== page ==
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Private Health Club Staying Competitive With Seventh Remodel

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Copyright 2013 The Press Enterprise, Inc.
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The Press Enterprise
October 2, 2013, Wednesday
BUSINESS; Pg. D1
753 words
ONE OF CITY'S OLDEST GYMS GETS FACE-LIFT
LAURIE LUCAS STAFF WRITER LLUCAS@PE.COM

Canyon Crest Athletic Club, one of the oldest private gyms in Riverside, has survived three recessions and the onslaught of big, corporate-owned chains.

To stay in shape to compete with these younger, cutting-edge contenders, Canyon Crest once again has re-invented itself, undergoing its seventh remodel in more than three decades at 5225 Canyon Crest Drive.

Owner Mark Thompson said it's the most extensive and expensive face-lift since he built and opened the club in 1981. He said the surgery, which started at $500,000, was in response to members' requests. "We're not trying to shove as many people in here as we can," Thompson, 65, said. "This is our 'Cheers' family and we want to make people happy."

Canyon Crest Athletic Club, as well as the entire fitness industry, has remained strong during the past couple of decades. Industry revenues in the U.S. topped $21 billion as memberships totaled 51 million in 2013, according to the International Health, Racquet & Sportsclub Association. What's more, income and membership are expected to grow over the next five years, said Meredith Poppler, a spokeswoman for the trade organization. She said the best health clubs don't try to be all things to all people, but reinvest in their physical plant, equipment and staff and focus on customer service.

That's exactly what Thompson said he's been doing over the past 2 ½ years. Besides installing new carpeting, he doubled the size of the five-year-old privately owned spa in the building. He also moved Angie's World, a nutrition and vitamin store, across the street into the club's ground floor.

Because racquetball has declined sharply in popularity since the club's debut, Thompson saw better uses for the underserved courts. Crews reconfigured much of the club's interior to create a mezzanine for group exercise.

"This used to be air" said Thompson, gesturing at 2,400-square-feet made up of a class workout room next to a stationary cycling room built over three former racquetball courts.

What was once a small free weight section now boasts state-of-the-art resistance machines; and the old, 2,000-square-foot aerobics room is now filled with lifting equipment on joint-friendly urethane flooring. In a couple of years, Thompson plans to revamp the lobby, build a lounge, remodel the outdoor pool and add a barbecue, fire pit and bocce ball area.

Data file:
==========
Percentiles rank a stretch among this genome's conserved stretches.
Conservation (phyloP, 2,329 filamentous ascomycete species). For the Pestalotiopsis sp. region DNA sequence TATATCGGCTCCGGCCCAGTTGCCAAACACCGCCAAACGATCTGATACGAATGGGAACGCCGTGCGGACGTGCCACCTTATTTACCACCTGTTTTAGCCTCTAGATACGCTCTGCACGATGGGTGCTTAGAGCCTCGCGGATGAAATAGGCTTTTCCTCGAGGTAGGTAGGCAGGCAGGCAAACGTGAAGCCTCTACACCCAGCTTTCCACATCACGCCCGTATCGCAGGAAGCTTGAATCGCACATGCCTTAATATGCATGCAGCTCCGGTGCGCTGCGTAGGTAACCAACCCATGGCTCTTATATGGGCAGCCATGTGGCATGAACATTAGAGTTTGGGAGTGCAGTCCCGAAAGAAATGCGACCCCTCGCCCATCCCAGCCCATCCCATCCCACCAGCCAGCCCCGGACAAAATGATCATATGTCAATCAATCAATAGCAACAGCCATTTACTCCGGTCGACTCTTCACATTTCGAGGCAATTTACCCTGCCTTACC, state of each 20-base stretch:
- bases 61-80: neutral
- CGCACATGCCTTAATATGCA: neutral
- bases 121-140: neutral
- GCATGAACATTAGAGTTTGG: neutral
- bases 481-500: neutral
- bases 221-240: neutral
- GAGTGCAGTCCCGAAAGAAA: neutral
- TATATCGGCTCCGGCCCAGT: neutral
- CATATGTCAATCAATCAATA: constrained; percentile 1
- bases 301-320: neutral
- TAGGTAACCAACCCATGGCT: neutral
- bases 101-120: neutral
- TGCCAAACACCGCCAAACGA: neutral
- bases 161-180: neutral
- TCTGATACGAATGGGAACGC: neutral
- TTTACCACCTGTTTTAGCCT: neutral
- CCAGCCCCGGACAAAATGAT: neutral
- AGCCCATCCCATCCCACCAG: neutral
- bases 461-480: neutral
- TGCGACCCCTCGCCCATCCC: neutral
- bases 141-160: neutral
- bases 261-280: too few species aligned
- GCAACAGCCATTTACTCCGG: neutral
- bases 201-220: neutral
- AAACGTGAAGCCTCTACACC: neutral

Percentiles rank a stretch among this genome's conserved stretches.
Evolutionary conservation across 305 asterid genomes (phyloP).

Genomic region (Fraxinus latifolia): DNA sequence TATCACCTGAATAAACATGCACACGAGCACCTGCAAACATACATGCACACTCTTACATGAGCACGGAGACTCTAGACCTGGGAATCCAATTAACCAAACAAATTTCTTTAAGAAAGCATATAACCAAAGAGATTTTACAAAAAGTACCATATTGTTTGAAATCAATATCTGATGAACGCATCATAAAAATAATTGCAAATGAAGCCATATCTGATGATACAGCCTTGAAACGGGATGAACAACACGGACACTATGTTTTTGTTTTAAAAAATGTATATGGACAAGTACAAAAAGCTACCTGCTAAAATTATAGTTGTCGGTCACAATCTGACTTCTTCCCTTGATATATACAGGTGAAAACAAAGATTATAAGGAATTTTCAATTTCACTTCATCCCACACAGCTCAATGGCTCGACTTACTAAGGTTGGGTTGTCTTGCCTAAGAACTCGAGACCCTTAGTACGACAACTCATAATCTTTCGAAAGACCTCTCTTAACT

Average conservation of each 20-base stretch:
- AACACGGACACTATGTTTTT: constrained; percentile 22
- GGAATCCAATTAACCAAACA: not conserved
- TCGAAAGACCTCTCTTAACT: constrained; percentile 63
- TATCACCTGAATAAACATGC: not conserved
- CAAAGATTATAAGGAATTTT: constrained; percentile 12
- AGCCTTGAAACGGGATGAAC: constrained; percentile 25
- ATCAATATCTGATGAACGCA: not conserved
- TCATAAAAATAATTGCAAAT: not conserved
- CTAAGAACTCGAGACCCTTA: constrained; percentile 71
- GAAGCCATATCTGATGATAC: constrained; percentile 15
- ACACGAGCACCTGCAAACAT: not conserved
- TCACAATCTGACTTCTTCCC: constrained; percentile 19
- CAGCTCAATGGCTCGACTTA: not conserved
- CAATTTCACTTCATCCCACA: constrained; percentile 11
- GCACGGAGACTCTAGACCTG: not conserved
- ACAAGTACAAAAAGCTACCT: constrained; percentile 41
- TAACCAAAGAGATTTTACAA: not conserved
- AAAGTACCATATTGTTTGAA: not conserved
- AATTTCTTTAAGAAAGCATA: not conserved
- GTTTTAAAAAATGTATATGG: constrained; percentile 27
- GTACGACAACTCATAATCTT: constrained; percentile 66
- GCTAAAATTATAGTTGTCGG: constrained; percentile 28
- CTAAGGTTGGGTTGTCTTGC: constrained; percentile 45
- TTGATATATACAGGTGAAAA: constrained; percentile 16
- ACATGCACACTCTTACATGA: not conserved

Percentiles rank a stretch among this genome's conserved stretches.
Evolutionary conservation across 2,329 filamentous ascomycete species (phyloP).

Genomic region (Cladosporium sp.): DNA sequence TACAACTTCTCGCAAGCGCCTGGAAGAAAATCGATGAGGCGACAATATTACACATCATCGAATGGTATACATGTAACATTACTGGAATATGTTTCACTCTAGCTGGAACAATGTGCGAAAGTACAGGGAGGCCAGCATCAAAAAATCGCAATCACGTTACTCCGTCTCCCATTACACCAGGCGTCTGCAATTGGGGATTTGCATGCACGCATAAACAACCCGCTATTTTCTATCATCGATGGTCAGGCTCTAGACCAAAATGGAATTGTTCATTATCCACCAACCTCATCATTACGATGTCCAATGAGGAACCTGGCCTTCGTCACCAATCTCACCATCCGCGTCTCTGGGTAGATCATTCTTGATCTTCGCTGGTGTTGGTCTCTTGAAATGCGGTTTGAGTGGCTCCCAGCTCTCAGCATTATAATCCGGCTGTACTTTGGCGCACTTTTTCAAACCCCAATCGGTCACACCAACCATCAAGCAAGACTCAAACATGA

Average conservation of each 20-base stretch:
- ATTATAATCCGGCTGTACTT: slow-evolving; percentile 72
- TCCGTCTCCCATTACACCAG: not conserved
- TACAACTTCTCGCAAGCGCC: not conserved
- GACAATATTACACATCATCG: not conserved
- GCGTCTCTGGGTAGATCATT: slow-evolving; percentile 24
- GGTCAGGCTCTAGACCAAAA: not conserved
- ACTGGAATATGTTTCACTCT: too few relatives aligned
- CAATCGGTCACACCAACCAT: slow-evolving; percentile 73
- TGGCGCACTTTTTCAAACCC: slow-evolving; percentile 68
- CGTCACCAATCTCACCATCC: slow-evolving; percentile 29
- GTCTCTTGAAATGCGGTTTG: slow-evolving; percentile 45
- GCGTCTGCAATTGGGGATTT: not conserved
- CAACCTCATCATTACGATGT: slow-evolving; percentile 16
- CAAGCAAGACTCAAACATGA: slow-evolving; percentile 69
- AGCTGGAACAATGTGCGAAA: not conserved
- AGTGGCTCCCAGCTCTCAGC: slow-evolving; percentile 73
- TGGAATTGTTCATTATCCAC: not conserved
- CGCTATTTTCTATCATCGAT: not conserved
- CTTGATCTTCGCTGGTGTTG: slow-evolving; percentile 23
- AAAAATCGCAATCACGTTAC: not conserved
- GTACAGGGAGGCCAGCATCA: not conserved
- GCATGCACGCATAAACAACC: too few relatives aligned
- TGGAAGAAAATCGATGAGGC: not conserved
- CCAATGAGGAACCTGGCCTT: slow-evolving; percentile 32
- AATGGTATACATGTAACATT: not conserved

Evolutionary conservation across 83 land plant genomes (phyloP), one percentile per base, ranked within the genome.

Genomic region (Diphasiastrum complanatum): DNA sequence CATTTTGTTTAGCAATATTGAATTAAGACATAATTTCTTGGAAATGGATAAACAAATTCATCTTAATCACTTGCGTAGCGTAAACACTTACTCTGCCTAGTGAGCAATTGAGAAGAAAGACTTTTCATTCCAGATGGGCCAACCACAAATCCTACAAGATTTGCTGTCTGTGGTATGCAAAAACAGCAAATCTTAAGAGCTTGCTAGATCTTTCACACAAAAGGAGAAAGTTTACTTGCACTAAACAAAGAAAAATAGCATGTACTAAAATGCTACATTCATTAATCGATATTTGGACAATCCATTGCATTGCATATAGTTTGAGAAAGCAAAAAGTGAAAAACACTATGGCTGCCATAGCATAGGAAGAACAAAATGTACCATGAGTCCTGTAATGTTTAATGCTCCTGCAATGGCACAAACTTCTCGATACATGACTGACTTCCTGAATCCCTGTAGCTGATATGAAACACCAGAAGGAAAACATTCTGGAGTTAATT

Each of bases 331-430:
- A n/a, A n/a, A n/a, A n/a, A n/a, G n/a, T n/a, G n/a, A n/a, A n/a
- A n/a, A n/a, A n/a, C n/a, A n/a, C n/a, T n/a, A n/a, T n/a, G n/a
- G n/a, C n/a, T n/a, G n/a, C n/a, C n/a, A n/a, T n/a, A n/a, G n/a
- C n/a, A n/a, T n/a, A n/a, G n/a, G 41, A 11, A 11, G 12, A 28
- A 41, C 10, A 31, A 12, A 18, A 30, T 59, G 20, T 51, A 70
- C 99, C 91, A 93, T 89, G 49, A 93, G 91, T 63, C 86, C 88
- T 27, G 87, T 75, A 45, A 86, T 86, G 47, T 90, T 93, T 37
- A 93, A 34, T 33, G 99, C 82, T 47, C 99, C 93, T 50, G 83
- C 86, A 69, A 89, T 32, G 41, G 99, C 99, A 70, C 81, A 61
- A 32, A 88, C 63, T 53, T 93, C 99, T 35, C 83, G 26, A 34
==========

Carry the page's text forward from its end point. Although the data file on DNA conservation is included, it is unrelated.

Besides physical improvements, there's a new management team, the first changing of the guard in 25 years. Manager Lawrence Martinez, 34, and his assistant, Kelley Gallegos, 39, are both fitness fanatics who try to instill "Disneyland" charm in the club's 50 employees. "We're the new face of the club," said Gallegos. "And one of our goals is to attract younger members."

Martinez used to work for an insurance company, but was so horrified by Sept. 11, he joined the Army, where he's still an active reserve member. In January he'll launch a tough, military-based boot camp class at the health club.

Gallegos, a single mother of three boys and a personal trainer, teaches six Zumba classes a week at her children's school.

She's been working out at Canyon Crest Athletic Club for the past 29 years. She and Martinez pride themselves on knowing most of their 5,000 members on a first-name basis.

"I come for the camaraderie," said Ed Daffron, 55, a racquetball player at the club for 15 years. Unlike some places, where rivalry can curdle into off-court animosity, "the competition here is over with a handshake when the game's over," he said.

In 1979, Thompson developed the 22-acre Canyon Crest Towne Centre as a distinctive triangular-shaped community centerpiece with two major anchors, Thrifty (now Rite-Aid) and Alpha Beta (now Ralphs). The property directly behind the supermarket seemed the ideal spot for a chummy, neighborhood enclave where shoppers could also sweat and socialize.

Thompson christened the 30,000-square-foot, $1.7 million gym Roman Gabriel Health Center, homage to the famed NFL quarterback. (Thompson said his company bought Gabriel out and changed the club's name after the former Los Angeles Rams' player moved to the East Coast.

Bill Kraisosky, 74, one of the club's charter members, explained why he hasn't switched: "It's a more pleasant environment than other gyms," he said, while burning calories on the stair climber. "The people who work here are friendly."

The public is invited to the revamped club's big reveal at a celebration from 8 a.m. to 5 p.m. on Saturday, Oct. 5, that includes city officials.

October 2, 2013

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